Several people have asked me how much I think Audrey understands about the arrival of a new baby, and it's really hard to say. She talks a lot about babies, and wants to hug and pat my stomach, and is keenly interested in going to visit the "Baby Listens" with me-- i.e., our midwifery practice, where she asks to listen to the baby's heartbeat and loves to assist in measuring my stomach. (She also does this at home with a pretend measuring tape, always saying, "Hmmmm. Thirty-nine. Good.") But the future is such a hazy notion for her, and this baby we're always talking about is so invisible, I wonder if a lot of this isn't merely to humor us. You want to read me the book about big sisters again? Fine. Be my guest.

But more and more of her thoughts are becoming decipherable to us, at the same time. Language unfolds at an astonishing pace. A few months ago it was single words, then it was two-word phrases, and now almost everything is some kind of sentence. A constant stream of narrative, from the plainly imitative-- "Mommy, that is not a toy!" (spoken to me sternly while I was blow-drying my hair), to the exultant-- "Audrey like that!" (for her first taste of plums) to the absolutely inexplicable-- "Mommy need different underwear." (Uh... beg pardon?)

We are not just two adults and a baby anymore. There is now a third member of the household tribe, with her own opinions, and plenty of them.

Tuesday, September 8, 2009

Have some

video

A few nights ago Audrey suffered the kind of meltdown tantrum in which she's screaming so loudly that we can't understand what she's saying and even if we could our responses would only be further incitements. She raged and we made guesses and she raged some more and we held our palms up and looked at each other, and then we gave up and cowered under the table.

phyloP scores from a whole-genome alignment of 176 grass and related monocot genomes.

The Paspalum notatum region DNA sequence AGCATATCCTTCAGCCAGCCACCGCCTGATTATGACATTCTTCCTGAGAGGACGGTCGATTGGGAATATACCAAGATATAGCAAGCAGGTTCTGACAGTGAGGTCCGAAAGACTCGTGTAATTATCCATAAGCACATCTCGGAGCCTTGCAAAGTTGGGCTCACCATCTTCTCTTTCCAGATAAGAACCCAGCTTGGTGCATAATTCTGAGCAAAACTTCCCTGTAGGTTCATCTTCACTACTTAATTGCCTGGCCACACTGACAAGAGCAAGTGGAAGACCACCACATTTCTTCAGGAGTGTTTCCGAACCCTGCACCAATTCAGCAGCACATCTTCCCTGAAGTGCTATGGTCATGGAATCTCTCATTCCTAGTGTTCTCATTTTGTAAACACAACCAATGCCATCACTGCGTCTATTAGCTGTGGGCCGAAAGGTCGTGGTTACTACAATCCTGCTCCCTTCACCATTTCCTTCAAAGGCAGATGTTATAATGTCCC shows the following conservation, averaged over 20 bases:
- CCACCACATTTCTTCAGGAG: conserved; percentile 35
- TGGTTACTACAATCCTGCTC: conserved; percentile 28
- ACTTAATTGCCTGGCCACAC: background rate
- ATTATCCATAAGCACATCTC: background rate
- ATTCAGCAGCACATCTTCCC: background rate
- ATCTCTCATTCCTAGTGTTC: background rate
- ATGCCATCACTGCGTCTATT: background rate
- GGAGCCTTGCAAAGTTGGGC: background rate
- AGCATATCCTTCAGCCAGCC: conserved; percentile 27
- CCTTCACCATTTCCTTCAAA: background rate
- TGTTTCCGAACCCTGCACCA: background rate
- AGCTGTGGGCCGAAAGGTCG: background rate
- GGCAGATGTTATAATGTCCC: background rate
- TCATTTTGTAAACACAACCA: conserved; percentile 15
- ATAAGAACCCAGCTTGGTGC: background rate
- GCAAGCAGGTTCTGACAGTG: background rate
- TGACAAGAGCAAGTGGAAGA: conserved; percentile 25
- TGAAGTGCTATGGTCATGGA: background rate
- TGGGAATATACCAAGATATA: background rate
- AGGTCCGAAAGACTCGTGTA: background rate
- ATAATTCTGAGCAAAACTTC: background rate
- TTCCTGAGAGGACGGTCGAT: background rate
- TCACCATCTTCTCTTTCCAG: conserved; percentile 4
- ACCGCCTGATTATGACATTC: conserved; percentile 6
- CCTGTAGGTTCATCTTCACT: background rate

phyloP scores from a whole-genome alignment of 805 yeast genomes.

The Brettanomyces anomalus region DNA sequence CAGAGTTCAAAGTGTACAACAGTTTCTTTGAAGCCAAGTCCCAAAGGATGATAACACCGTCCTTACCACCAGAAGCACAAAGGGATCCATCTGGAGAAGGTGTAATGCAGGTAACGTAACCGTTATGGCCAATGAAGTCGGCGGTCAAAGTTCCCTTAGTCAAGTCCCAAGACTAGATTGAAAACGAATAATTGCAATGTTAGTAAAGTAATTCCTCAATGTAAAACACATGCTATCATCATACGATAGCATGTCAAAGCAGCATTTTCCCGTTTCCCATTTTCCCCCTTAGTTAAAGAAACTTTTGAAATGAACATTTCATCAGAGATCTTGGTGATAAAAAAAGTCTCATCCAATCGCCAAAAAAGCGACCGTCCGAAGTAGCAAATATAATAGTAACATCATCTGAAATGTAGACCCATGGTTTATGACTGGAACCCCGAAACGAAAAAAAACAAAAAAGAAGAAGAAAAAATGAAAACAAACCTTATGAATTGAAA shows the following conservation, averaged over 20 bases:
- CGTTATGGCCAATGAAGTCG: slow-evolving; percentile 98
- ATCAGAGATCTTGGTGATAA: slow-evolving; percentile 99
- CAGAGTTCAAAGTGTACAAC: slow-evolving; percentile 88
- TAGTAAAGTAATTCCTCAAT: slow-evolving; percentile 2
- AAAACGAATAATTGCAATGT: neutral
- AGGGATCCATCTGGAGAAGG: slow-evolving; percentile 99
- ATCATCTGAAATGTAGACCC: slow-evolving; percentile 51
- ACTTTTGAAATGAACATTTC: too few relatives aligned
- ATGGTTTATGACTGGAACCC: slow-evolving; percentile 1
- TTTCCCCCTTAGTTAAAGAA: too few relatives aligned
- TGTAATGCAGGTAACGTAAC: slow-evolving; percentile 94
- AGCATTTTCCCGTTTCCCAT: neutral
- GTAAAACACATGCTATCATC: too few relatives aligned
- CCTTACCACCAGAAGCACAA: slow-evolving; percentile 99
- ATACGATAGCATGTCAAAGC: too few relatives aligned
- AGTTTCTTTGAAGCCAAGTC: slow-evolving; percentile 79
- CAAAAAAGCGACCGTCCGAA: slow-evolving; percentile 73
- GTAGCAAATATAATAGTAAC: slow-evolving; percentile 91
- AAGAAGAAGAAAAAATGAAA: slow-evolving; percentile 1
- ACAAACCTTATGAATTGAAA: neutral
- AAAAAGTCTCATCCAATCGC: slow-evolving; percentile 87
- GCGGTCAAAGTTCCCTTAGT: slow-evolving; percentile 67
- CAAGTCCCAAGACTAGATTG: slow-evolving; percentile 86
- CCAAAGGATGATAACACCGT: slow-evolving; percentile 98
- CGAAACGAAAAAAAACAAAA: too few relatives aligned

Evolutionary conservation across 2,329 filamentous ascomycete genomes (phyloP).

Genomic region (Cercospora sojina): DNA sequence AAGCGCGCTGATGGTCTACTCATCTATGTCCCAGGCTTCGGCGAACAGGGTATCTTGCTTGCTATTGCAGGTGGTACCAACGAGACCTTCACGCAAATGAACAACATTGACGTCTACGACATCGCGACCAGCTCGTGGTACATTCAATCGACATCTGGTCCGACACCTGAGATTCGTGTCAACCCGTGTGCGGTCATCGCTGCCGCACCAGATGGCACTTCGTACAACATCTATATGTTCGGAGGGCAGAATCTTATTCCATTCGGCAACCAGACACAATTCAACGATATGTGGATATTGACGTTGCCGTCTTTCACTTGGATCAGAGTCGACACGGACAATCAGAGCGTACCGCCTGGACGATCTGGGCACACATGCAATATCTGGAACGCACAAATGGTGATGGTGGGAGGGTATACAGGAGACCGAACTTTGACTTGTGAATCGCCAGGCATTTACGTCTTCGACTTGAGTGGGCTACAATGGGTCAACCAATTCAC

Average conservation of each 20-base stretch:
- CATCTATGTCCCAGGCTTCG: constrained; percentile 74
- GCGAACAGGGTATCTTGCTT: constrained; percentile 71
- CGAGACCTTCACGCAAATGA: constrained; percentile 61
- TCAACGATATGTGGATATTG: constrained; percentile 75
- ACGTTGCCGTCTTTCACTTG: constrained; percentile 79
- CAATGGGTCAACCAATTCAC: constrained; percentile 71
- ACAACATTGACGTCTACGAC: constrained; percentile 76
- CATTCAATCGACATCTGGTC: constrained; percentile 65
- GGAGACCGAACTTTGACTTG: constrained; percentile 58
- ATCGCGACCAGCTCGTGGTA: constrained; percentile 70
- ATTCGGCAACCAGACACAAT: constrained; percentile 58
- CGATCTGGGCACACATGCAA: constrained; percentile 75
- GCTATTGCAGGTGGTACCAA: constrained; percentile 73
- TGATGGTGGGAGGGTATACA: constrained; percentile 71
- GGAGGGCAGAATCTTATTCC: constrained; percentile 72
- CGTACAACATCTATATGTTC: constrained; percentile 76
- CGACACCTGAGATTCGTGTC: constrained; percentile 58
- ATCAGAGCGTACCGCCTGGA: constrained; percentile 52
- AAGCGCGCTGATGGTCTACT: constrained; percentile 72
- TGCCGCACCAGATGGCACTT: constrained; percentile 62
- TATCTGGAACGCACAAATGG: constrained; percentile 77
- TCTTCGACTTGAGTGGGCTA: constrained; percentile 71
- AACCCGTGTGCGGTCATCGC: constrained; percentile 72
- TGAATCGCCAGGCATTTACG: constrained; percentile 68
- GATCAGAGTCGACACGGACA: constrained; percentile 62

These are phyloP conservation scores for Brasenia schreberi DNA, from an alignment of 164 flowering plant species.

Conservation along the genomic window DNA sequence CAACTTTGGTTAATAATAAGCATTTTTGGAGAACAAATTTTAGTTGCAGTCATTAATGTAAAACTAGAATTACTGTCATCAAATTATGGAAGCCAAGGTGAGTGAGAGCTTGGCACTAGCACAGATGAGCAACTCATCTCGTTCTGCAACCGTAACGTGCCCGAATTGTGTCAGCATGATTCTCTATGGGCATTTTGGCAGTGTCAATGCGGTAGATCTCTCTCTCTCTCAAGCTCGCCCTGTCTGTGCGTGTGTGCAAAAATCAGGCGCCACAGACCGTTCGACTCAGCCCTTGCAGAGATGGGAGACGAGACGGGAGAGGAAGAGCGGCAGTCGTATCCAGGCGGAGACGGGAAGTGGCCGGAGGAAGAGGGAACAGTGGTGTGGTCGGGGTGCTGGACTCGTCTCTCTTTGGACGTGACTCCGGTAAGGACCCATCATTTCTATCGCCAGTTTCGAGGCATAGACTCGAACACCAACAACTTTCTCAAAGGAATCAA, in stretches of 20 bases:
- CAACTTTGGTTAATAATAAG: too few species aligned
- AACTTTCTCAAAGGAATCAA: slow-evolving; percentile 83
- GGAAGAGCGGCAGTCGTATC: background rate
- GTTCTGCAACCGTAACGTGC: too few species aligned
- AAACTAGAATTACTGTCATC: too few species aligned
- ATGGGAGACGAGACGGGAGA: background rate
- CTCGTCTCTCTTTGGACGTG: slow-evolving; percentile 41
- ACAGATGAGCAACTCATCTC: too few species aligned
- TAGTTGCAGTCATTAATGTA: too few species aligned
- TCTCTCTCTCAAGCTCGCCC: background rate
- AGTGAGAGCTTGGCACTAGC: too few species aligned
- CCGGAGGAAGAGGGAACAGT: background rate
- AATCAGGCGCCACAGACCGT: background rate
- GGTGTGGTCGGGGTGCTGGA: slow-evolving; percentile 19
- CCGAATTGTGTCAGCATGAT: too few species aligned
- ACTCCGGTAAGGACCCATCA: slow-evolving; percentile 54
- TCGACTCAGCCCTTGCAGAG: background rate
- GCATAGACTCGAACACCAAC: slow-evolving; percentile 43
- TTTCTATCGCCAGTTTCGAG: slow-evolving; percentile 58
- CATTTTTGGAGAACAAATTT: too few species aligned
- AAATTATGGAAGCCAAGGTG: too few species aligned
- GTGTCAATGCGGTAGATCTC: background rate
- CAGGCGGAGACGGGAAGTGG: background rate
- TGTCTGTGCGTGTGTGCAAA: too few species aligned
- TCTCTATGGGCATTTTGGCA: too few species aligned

Our girl, you might say, is a little bit hot tempered.

Finally, Scott pulled her into his lap and tried to feed her some dinner. This restored just enough order to her universe that she was able to get a grip and eat-- a great help since hunger was probably 90% of the problem. The ensuing scene of her trying to stuff her own face and Scott's full of pasta is so mellow and sweet, you'd hardly know that a few minutes earlier this very same child was beet-red and irrational.

Thursday, September 3, 2009

Missing Dad, Peeling Edamame


Audrey and I had some take-out sushi for dinner tonight (veggie only) and she discovered how much fun it is to peel edamame. She was tired and wired from a big morning of carousel-riding and arcade games (watching, not playing) with our friends at "Kiddieland" up in Salem, and had only had a little bit of a nap with me, in our bed, instead of the good long nap that she probably needed. Things came off the rails a bit when I sat her down to watch a Sesame Street video called Three Bears and a New Baby. The first few minutes were riveting. She looked from the screen to my stomach and back to the screen again, patting and hugging "our baby." But the sight of the new baby bear crying made her despondent-- I mean, chin-quivering, silent weeping as opposed to the kind of crying I usually hear when she is hurt or angry or wanting one of her parents. I've never seen her cry with empathy before. Hugs, followed by a bubble bath and some stories brought her back to herself. Perhaps it was not very smart of me to give her this delicate and complicated subject matter so close to bedtime, at the end of an already very full day. It's a lot for a tired two year-old: dancing bear puppets, the changing structure of our family, and Telly Monster, who frankly just needs to calm it down a little.

I think her operatic emotions also must have something to do with missing Scott, who had to be away this week. She really misses him. I miss him too. And we know he misses us.